Unlike Ted, I’m a bit of a conspiracy theorist. Except the idea of a conspiracy is that it’s happening in secret—this isn’t. Corporations act in their own best interest; net neutrality and broadband access do not work in their favor.
This Slate article discusses Verizon’s CEO lying outright to reporters that the U.S. is number one in adoption of broadband—contradicting reports from the FCC showing that Europe and industrialized Asian nations are far ahead of the U.S. on this issue: http://www.slate.com/id/2252141/. Broadband is more expensive here than abroad and that is keeping people from accessing it—and all that is possible with technology, education, and access.
The economic stimulus and broadband article led me to further research and I saw that broadband was included as part of the American Recovery and Reinvestment Act—but the last of those funds have been distributed, according to the Washington Post: http://www.washingtonpost.com/wp-dyn/content/article/2010/09/27/AR2010092706503.html. It remains to be seen what these efforts resulted in as the implementation is ongoing.
Libraries are one of the very few places that level the playing field for those without the funds to access technology. Access is important for a variety of reasons, not the least of which is finding jobs (particularly in this economy). I found the last three jobs I had online. I haven’t gotten a job from a newspaper ad since 1999. This conversation ties in with the previous one: without regular access to emerging technologies you can count yourself out of a great many jobs in a wide variety of fields. What if I didn’t have the funds to access the internet? And high-speed internet is essential to access all that the web offers in terms of entertainment, education, and empowerment.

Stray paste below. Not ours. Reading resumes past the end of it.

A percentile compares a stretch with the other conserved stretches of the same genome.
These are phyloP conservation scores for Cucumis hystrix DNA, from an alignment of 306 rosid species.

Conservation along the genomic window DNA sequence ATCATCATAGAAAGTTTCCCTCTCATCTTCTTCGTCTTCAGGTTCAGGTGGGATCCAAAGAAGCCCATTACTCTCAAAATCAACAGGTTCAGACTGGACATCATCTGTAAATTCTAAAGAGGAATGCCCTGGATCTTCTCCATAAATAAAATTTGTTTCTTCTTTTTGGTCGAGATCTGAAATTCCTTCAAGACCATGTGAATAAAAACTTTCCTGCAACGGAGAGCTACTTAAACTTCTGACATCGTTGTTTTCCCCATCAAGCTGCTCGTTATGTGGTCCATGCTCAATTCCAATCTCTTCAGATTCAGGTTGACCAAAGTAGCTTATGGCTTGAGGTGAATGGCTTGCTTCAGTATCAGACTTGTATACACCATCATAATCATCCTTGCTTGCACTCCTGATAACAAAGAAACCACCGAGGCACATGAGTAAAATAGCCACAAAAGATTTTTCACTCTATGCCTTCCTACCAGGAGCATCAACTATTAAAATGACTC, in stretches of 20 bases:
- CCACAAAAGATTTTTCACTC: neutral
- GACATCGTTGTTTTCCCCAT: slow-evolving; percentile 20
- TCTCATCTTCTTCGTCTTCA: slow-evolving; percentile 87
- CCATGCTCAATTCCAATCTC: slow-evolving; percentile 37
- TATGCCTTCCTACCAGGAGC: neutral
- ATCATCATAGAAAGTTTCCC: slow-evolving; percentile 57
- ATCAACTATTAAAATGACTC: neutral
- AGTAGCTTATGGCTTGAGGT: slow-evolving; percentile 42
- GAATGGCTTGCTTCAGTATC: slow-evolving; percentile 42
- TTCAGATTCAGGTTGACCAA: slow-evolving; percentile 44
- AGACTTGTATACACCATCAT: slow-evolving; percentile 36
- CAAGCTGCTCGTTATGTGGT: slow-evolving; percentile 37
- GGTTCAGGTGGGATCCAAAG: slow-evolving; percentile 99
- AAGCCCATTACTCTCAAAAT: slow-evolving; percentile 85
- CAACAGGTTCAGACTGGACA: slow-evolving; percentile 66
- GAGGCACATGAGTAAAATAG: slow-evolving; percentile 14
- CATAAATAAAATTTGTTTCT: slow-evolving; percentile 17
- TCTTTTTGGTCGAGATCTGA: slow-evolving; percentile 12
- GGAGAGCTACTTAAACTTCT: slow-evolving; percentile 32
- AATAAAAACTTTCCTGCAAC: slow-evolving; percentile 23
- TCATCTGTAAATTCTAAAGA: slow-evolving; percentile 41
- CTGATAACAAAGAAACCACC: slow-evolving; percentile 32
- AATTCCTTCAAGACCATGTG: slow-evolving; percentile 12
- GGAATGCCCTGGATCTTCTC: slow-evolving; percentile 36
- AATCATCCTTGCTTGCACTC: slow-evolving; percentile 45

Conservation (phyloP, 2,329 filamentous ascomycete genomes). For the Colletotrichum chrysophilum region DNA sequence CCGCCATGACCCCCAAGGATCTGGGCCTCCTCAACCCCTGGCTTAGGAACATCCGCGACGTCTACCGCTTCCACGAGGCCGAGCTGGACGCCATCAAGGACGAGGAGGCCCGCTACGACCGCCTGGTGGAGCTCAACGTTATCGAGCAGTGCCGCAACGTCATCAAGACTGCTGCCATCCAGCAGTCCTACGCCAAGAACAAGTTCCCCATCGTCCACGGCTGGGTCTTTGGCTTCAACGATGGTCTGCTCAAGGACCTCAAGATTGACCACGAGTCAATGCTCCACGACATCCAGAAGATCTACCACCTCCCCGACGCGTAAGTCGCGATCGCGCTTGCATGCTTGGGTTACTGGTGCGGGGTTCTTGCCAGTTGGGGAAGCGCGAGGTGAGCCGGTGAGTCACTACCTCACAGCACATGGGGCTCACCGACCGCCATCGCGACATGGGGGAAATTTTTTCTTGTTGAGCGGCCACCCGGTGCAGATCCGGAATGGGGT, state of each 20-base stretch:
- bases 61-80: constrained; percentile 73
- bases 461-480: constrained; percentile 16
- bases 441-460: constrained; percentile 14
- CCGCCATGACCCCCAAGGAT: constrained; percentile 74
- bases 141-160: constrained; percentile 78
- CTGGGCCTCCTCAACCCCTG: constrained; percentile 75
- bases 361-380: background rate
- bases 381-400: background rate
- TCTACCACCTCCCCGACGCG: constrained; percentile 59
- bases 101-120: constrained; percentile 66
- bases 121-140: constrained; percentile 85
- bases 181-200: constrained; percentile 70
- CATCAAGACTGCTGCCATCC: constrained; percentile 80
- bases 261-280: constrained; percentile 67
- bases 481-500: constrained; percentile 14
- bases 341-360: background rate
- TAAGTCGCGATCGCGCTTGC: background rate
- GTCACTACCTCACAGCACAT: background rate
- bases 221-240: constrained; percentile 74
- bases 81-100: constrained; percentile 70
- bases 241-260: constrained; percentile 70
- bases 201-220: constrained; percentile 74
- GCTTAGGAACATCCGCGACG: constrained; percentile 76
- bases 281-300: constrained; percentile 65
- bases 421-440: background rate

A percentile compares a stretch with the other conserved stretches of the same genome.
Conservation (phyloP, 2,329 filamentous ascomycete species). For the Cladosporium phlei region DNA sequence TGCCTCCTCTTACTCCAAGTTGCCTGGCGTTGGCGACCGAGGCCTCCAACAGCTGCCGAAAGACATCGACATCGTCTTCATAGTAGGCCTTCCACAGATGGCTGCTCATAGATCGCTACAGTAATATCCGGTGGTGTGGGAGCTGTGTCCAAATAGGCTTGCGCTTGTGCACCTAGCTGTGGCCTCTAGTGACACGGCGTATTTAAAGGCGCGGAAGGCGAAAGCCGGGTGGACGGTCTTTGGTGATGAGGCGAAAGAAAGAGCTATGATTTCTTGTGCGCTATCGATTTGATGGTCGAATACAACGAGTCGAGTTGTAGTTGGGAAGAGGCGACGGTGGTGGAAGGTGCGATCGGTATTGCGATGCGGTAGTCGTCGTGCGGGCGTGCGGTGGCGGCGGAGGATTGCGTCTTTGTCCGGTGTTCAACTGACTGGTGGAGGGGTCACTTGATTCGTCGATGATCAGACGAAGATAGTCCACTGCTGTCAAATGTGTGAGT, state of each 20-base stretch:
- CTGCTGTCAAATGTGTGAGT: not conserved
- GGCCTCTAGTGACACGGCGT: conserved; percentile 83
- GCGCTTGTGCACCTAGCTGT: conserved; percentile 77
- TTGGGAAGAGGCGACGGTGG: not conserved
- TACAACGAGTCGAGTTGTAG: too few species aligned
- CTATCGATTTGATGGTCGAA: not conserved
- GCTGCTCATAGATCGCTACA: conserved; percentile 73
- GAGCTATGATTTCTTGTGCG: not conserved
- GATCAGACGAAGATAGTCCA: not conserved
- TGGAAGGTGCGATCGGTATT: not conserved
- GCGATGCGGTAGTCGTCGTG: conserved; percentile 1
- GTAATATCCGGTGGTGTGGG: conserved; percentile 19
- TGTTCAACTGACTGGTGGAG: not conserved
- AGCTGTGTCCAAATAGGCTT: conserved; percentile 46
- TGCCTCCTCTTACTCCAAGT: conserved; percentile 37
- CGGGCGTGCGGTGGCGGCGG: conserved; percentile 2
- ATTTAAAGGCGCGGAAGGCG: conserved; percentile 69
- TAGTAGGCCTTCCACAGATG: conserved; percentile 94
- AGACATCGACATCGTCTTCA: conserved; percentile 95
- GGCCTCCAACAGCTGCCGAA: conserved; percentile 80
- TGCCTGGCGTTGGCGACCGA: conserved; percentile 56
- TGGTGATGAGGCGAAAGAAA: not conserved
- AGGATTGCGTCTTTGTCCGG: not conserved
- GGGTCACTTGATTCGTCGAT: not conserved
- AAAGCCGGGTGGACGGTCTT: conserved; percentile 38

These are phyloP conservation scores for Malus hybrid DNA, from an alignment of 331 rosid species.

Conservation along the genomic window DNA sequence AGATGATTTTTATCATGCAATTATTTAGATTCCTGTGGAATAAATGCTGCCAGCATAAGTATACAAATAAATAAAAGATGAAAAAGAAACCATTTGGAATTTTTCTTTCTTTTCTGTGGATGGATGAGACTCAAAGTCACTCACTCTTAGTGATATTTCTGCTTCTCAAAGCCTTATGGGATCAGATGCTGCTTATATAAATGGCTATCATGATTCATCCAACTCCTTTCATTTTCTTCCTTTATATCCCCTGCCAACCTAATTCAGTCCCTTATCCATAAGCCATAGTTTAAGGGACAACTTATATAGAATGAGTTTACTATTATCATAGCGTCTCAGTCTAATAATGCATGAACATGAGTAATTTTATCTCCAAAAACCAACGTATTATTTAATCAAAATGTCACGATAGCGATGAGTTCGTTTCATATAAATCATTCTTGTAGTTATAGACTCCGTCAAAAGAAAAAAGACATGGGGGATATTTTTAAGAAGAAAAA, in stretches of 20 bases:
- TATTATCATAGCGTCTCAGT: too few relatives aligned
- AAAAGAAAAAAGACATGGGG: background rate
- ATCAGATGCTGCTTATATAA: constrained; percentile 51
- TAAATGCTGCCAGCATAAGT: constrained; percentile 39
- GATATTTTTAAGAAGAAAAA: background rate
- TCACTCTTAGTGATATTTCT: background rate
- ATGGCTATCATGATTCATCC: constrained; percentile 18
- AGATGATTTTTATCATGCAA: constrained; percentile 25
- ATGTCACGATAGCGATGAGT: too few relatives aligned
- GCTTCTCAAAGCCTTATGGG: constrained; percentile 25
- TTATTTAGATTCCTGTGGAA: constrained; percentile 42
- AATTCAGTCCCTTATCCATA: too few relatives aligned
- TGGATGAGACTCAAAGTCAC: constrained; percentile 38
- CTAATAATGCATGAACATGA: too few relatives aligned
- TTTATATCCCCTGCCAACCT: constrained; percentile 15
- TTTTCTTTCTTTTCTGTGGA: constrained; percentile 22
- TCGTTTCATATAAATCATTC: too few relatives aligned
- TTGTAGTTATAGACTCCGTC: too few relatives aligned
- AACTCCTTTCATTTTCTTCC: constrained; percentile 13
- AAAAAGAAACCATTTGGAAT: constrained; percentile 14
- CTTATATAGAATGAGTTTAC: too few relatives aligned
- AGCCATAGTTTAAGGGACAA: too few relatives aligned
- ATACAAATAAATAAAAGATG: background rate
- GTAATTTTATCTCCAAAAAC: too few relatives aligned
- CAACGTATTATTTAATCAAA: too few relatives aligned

Additionally, libraries should be pushing hard for net neutrality because of issues of access and censorship.
Ultimately, net neutrality and broadband access are about the ability of the United States to continue to compete on a global level. If rural citizens don’t have access to broadband it stifles creativity, innovation and small business. The same goes for the outrageous premium urbanites pay for access.
Being comfortable and experimenting with new technology is so important in the working world today regardless of your field. I’m a writer and an editor, and nearly every job posted in my field demands familiarity and a level of comfort in delivering content in ways I wouldn’t have dreamed of just a decade ago. You have to keep a consistent message across a broad scope of websites and devices including blogs, Facebook and Twitter—with new ones cropping up every day. If you don’t have a background in writing specifically for these channels you will be eliminated before the HR person finishes your cover letter.
And technology is creeping up fast in ways you wouldn’t expect. Recently, I helped a friend complete a virtual interview—she had to use my webcam to answer a set of questions in order to qualify for an in-person interview. Where recruitment is increasingly global this is likely to become more common. Surely it was awkward to talk to my webcam but if she hadn’t been confident in her use of the technology she would have self-selected herself right out of a job.
I was excited to see jobs listed for librarians that are steeped in technology—I wasn’t as excited to see the salaries. I know it’s not polite to talk about money but the idea that you need an MLIS and web development experience as well as A+ certification but the compensation is just $14 an hour (part-time, no less) is ludicrous, in my opinion. And A+ certification is for techs, not web developers so the implication is that the person hiring doesn’t understand the skill set they need or they also want you to fix computers on top of everything else!